Having just caught up with my old mate John Wardle, after 27 years from my time studying at Leeds Poly (now Leeds Beckett) and driving past Tinshill Radio Station at Cookridge the other day and seeing that it has had all its old Microwave Dishes removed (well almost all of them) set me thinking I should note down some ramblings of that time in my life.
I worked at the BT Tower at Tinshill for 15 years leaving in Jan of 1994 in a move to Cable TV, bit what am experience in learning! I need to point out that this was before the world of Broadband as we know it now, but in those days we used the term Broadband (and Narrow band) to describe the size of signals we could transmit from site to site. TV signals, telephone traffic and data both via the Microwave Radio, Coaxial cables, Fibre Optic cables, Satellite Receive Systems, Two Way Vehicle Radio and Mobile Phones before Cellphones as we know them now were in common use. It was during my last couple of years at Tinshill that we had a mobile phone, (Motorola) which looked like a handset fastened on top of a house brick.
It was during this time that I spent a few weeks at the BT Training School in Leafield, nr.Oxford, as an instructor on the 18/19Gig Short Haul Microwave systems (many still used today), these are the small dishes which you see dotted around and also the ones still on Tinshill Tower.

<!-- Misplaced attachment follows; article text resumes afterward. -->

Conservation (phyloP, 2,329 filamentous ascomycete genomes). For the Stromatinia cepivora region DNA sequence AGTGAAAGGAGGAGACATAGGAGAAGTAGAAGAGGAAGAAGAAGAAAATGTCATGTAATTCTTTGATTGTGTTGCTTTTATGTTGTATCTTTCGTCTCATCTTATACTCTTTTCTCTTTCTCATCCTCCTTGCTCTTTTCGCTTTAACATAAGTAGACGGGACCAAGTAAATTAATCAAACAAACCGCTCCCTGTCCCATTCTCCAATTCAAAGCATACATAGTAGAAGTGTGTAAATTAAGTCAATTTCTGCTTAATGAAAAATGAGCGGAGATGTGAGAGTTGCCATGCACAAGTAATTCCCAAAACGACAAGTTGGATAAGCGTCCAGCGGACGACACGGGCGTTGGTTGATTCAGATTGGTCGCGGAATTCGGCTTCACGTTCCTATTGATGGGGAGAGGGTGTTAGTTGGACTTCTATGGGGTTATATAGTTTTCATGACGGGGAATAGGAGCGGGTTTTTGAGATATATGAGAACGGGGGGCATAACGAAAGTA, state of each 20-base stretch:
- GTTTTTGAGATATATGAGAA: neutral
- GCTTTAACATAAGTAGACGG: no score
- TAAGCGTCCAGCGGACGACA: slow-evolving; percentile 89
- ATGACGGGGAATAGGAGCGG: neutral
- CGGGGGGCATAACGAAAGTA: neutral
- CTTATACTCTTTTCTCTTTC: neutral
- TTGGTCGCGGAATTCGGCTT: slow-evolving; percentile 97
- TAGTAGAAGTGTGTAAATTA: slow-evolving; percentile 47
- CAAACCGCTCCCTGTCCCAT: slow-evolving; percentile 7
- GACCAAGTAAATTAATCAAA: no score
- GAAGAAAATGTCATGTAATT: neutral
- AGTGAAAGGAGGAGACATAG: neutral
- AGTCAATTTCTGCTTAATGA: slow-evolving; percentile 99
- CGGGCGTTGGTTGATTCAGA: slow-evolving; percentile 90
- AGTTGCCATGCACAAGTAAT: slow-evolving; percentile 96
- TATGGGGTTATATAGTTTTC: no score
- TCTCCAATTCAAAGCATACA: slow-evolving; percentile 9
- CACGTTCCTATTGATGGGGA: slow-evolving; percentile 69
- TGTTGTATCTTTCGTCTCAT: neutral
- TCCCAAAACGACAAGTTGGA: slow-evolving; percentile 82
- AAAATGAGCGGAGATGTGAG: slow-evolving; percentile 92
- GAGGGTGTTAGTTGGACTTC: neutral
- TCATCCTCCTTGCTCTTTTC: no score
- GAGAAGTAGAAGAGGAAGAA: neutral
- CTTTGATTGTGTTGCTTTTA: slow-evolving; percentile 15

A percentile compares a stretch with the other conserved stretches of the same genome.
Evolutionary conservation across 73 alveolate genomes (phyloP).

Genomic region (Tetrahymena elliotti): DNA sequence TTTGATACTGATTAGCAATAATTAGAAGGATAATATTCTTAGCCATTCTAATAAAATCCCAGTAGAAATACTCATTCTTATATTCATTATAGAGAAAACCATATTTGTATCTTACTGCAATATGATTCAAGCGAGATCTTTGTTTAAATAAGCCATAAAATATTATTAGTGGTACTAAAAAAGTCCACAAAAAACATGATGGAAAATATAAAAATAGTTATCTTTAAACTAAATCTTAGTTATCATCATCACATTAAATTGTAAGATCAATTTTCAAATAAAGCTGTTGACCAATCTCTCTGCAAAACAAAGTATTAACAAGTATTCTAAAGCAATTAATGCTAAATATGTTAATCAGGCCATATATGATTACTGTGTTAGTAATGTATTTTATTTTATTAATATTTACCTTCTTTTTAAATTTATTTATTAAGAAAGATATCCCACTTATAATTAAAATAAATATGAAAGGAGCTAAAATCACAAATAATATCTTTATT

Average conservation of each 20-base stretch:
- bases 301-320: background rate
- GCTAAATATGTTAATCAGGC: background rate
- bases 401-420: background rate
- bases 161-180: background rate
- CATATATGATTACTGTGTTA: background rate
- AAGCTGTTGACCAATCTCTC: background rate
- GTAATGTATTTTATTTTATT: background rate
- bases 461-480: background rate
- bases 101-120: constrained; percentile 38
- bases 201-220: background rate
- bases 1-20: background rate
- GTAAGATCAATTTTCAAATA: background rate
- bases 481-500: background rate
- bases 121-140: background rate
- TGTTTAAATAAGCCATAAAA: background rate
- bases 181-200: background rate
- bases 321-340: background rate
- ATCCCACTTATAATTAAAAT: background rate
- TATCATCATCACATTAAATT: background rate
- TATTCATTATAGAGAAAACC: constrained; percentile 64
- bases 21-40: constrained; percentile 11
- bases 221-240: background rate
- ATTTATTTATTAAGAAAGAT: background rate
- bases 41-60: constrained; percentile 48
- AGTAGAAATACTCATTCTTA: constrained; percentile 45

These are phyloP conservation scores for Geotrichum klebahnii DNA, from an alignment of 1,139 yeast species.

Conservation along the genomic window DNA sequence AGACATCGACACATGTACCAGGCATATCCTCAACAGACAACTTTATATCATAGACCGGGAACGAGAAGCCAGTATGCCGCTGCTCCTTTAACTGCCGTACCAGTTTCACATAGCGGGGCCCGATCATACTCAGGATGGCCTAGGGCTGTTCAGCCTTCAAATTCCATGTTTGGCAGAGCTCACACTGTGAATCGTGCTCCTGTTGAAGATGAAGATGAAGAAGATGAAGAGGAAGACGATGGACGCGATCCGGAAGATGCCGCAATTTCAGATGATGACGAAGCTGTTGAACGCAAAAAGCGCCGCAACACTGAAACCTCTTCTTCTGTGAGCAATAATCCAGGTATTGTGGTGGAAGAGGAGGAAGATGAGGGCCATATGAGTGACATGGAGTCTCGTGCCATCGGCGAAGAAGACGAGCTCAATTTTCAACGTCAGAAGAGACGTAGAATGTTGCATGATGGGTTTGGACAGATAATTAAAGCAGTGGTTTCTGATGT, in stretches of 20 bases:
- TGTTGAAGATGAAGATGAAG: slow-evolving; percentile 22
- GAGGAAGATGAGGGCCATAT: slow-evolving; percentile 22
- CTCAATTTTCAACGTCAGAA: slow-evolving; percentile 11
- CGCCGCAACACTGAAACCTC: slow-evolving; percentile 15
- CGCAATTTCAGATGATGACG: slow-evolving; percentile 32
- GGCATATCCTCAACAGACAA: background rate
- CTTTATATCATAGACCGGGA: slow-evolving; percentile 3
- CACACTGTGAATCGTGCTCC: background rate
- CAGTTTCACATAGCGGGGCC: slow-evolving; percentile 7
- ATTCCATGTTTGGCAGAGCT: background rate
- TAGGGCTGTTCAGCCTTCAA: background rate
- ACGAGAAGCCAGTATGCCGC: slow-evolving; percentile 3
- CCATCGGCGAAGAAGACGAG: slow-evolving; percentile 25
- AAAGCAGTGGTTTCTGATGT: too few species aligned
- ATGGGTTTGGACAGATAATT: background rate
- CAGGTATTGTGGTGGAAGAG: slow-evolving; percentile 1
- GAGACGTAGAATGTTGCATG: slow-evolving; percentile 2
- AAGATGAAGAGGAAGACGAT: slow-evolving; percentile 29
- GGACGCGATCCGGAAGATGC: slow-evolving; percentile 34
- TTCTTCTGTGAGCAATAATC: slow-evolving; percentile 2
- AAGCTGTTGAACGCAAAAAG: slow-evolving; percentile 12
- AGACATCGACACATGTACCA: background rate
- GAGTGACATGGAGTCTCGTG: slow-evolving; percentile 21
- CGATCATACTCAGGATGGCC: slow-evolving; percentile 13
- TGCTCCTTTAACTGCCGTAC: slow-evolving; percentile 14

It was BT who sent me to University on the BEng Electrical Engineering Course and the work on Satellite Systems was the inspiration for my final year project: Design and create a Satellite Receive level Measurement System. A great project and very relevant. For the radio readers amongst you, the signal 'sniffer' or splitter was made from SAGE 'Wireline' a think brass tube containing 2 thin copper wires.
Coaxial cable is used to prevent excessive propagation of radio signals from wires, this used this principal to capture propagated signals to 'snifff' out and replicate the signal information. It was in fact the first time this principal was used with in the college itself. A picture of the final device layout is below.